Few moments feel as exciting as landing a new job offer. A new experience means a fresh opportunity to achieve career goals, work flexibly, increase your salary, or join a mission-driven organization. New jobs take you to new places, metaphorically and literally. If your new role takes you across town or across the country, though, your excitement might quickly turn into moving stress.
Some job offers come with additional financial support to make moving less stressful. Industry experts calls this type of incentive relocation assistance. Often, relocation assistance includes cash compensation, help scheduling and planning your move, help hiring moving services, and even assistance choosing a new neighborhood, home, or schools for your children. Unfortunately, many companies only offer relocation assistance to senior executives and the high-demand roles.
So, what do you do when you do not get relocation assistance?
Our experts at Safely Finance recommend considering all your options. You could ask your new employer to make an exception for you. You could explore using some of your cash to pay your upfront costs. You could even consider borrowing funds at a reasonable interest rate to avoid draining your savings.
Below, our team shares how you might think about each of these potential paths forward.
Companies think carefully about how much they spend hiring each employee. Relocation can cost a lot of money. In fact, some moves require tens of thousands if not hundreds of thousands of dollars according to the Allied Global Workplace Mobility Survey. Savvy employers weigh the cost of onboarding against the timeline required for a new hire to become productive. Keep this in mind from the start and you can approach asking for a relocation bonus with the right foot forward.
First, consider the type of relocation bonus you need. Companies might offer lump sum compensation, reimbursement for expenses, direct billing for moving costs, or outsourcing moving services to a relocation specialist. Every company maintains a unique policy. Your chances of receiving a relocation bonus will likely be higher if your request matches it. For example, only asking for a lump sum if your company grants lump sum bonuses or instead asking for expense reimbursement if that is the status quo.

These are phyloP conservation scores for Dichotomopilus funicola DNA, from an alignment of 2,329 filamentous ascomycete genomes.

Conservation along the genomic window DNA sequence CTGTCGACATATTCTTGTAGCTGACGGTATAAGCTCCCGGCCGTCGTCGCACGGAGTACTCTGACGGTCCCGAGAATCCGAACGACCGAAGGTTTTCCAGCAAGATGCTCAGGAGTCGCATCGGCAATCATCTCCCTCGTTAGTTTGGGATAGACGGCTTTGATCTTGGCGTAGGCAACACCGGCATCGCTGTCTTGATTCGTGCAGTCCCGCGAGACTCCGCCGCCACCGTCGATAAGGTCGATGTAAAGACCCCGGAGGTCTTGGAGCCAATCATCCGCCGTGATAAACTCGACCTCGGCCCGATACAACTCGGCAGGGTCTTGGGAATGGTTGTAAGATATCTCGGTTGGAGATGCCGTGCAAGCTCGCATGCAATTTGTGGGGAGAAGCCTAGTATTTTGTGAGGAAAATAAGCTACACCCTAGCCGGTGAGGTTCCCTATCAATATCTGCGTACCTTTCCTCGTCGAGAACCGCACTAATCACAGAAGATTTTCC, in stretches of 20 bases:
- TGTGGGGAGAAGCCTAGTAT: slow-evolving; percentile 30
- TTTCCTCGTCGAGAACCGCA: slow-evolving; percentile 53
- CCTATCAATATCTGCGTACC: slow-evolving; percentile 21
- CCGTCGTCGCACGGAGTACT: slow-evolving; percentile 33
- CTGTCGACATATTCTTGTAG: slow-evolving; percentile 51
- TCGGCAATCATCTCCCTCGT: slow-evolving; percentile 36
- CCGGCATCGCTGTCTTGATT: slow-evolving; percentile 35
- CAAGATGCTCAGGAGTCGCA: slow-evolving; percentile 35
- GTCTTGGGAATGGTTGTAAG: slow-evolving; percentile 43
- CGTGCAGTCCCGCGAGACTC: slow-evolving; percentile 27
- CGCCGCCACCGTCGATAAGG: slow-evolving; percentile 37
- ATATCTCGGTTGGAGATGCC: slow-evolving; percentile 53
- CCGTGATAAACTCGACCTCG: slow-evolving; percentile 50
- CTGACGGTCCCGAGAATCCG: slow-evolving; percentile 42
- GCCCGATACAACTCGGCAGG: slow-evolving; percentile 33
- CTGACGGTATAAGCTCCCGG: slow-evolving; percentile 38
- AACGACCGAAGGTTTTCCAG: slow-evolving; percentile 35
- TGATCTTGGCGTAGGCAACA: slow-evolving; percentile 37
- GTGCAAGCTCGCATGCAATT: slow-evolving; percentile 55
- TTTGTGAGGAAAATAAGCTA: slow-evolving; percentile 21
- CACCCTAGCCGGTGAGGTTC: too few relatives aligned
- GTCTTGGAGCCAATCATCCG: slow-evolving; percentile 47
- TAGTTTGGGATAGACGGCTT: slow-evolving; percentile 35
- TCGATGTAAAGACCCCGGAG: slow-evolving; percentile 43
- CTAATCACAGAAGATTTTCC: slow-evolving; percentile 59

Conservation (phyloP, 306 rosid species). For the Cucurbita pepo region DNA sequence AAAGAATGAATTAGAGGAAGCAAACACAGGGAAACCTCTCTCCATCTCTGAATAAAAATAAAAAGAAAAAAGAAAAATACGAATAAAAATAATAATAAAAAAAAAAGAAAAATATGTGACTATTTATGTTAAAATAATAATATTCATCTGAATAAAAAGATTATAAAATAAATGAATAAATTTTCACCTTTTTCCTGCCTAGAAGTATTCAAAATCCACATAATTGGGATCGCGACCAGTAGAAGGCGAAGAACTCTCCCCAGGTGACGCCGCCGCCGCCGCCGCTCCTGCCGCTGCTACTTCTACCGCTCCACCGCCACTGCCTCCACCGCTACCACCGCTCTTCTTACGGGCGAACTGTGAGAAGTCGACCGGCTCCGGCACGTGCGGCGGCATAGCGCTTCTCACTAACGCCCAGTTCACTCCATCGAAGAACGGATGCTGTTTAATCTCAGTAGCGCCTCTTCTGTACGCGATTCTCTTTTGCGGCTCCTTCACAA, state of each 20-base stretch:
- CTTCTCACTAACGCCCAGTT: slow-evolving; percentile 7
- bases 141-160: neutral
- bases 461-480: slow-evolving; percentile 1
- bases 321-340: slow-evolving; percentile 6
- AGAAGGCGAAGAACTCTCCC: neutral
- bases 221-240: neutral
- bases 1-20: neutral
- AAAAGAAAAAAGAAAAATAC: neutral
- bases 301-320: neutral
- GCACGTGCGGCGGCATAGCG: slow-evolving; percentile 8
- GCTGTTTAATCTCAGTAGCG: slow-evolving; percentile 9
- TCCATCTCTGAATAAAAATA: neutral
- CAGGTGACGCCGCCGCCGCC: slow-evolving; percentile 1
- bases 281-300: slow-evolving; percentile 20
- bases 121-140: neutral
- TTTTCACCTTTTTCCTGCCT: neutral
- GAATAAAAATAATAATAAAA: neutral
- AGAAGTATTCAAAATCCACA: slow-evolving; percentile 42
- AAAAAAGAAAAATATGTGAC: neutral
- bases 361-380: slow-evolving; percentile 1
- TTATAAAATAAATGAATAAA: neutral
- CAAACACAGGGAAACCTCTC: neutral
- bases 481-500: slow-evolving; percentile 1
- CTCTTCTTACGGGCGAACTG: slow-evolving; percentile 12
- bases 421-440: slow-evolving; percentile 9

Next, think about what kind of assistance you need and how much it will cost. If you simply need help with travel and moving supplies, tally up your costs for each and figure out the total you need to get from point A to point B for your new role. However, if you need help finding temporary housing, help with spousal employment assistance, neighborhood and school scouting, or a stipend for moving coordination, then you may need to gather quotes or seek advice from a moving consultant or relocation specialist first.
Once you know your moving costs, determine how much you want to ask for in a bonus. A bonus may fully cover your relocation needs but it also could help offset partial costs if you do not feel it is fair to ask for the full sum. Commonly, employees ask for relocation assistance beyond the means of a company’s budget. If you ask for more than you employer can provide, your chances of approval will become slim.
Now, you are ready to make your ask. Request a moving bonus with the information you gathered. The right way to frame your request will be unique for your situation, but you will never start on the wrong foot if you approach the dialogue collaboratively with your hiring manager. How you ask impacts your chances of success. So, find a way to bring together your needs and the needs of your employer.
For example, try asking: “I am excited about my new role. I would love to move up my start date. That way, I can get to work on my first big project right away. Could we find a way to help cover the cost of (breaking my lease, moving, etc.)?”